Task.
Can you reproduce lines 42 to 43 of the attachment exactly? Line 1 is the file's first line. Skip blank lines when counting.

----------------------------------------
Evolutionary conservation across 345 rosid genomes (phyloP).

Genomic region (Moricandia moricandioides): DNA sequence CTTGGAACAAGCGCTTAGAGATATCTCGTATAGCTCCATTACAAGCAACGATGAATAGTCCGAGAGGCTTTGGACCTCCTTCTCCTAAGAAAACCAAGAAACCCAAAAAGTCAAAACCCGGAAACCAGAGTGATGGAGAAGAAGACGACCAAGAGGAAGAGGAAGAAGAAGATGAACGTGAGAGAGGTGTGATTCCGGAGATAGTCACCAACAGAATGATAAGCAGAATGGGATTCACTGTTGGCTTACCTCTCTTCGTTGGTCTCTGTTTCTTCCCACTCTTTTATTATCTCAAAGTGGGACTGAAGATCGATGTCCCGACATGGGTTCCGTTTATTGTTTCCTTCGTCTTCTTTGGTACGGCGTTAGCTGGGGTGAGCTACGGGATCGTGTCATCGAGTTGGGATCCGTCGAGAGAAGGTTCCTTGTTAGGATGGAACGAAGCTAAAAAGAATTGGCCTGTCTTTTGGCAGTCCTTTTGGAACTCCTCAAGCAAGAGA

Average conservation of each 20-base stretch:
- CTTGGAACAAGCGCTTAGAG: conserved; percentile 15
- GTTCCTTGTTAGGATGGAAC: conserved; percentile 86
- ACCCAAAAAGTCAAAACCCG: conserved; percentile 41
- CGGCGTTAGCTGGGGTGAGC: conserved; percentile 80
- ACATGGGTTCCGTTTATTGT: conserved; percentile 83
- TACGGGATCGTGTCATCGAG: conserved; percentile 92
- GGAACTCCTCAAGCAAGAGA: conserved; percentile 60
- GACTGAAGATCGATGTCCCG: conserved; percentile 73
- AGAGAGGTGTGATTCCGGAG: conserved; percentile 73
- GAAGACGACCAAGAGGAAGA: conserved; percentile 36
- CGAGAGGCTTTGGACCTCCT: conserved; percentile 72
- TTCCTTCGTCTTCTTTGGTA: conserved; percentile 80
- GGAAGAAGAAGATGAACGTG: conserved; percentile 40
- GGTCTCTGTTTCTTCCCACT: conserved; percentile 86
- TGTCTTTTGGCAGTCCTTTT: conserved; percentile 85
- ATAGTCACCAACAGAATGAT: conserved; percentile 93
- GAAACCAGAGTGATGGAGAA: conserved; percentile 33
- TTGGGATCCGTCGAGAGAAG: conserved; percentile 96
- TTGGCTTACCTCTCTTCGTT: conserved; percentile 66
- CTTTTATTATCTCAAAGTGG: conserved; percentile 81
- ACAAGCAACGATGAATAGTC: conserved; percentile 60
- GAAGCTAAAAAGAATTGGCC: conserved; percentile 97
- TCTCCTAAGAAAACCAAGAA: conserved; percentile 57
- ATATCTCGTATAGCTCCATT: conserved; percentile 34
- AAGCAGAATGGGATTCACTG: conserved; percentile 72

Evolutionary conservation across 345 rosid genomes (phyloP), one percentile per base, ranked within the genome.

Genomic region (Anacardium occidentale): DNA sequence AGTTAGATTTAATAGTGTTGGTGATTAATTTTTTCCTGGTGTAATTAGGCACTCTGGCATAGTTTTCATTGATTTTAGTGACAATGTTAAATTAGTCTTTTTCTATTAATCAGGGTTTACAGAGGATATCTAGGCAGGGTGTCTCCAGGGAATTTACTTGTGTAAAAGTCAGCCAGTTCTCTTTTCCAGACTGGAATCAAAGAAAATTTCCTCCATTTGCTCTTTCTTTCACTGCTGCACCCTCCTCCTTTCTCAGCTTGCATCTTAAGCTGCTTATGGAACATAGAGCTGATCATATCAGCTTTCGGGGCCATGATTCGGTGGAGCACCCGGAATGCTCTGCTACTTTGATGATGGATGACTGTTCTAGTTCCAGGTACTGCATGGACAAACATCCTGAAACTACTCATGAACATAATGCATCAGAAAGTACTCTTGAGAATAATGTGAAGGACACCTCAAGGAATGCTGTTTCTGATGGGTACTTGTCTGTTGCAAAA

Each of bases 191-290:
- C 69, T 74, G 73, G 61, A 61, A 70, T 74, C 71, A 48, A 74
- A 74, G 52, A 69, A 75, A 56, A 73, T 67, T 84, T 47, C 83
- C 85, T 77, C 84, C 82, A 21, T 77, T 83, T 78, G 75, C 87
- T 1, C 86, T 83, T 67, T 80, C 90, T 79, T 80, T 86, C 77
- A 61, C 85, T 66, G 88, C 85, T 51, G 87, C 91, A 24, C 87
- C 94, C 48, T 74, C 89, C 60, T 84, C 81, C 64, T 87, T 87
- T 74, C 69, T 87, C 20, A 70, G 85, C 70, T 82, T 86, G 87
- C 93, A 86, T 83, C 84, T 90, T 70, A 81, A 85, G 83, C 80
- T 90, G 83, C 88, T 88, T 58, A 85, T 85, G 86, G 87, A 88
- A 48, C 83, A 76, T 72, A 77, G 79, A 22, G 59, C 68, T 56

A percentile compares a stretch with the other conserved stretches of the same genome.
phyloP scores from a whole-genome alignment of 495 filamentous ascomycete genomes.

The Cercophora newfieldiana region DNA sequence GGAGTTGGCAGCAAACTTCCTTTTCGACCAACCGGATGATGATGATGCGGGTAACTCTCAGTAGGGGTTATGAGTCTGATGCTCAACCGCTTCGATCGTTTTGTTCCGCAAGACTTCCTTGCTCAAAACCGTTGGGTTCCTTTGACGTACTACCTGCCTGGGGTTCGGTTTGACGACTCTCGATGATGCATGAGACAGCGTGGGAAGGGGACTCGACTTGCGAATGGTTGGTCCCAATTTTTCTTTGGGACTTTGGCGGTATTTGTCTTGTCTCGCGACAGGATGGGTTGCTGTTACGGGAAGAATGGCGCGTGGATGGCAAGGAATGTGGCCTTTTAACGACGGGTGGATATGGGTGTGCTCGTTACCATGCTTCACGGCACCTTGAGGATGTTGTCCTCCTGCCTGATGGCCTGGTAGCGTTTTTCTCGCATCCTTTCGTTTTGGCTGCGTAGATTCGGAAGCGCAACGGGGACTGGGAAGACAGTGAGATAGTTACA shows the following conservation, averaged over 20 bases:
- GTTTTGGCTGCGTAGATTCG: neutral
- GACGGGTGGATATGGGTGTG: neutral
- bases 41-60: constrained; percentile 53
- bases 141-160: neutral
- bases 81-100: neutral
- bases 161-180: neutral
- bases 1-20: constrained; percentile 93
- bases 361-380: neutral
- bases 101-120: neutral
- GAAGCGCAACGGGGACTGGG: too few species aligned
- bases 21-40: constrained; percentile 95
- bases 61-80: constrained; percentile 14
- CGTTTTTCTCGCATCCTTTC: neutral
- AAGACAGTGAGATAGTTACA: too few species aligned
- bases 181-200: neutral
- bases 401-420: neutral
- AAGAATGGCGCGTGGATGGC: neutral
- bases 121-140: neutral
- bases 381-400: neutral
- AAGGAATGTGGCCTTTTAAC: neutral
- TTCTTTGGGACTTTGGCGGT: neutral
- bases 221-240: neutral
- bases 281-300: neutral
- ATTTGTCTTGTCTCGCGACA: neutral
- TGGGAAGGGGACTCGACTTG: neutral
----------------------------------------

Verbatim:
A percentile compares a stretch with the other conserved stretches of the same genome.
phyloP scores from a whole-genome alignment of 495 filamentous ascomycete genomes.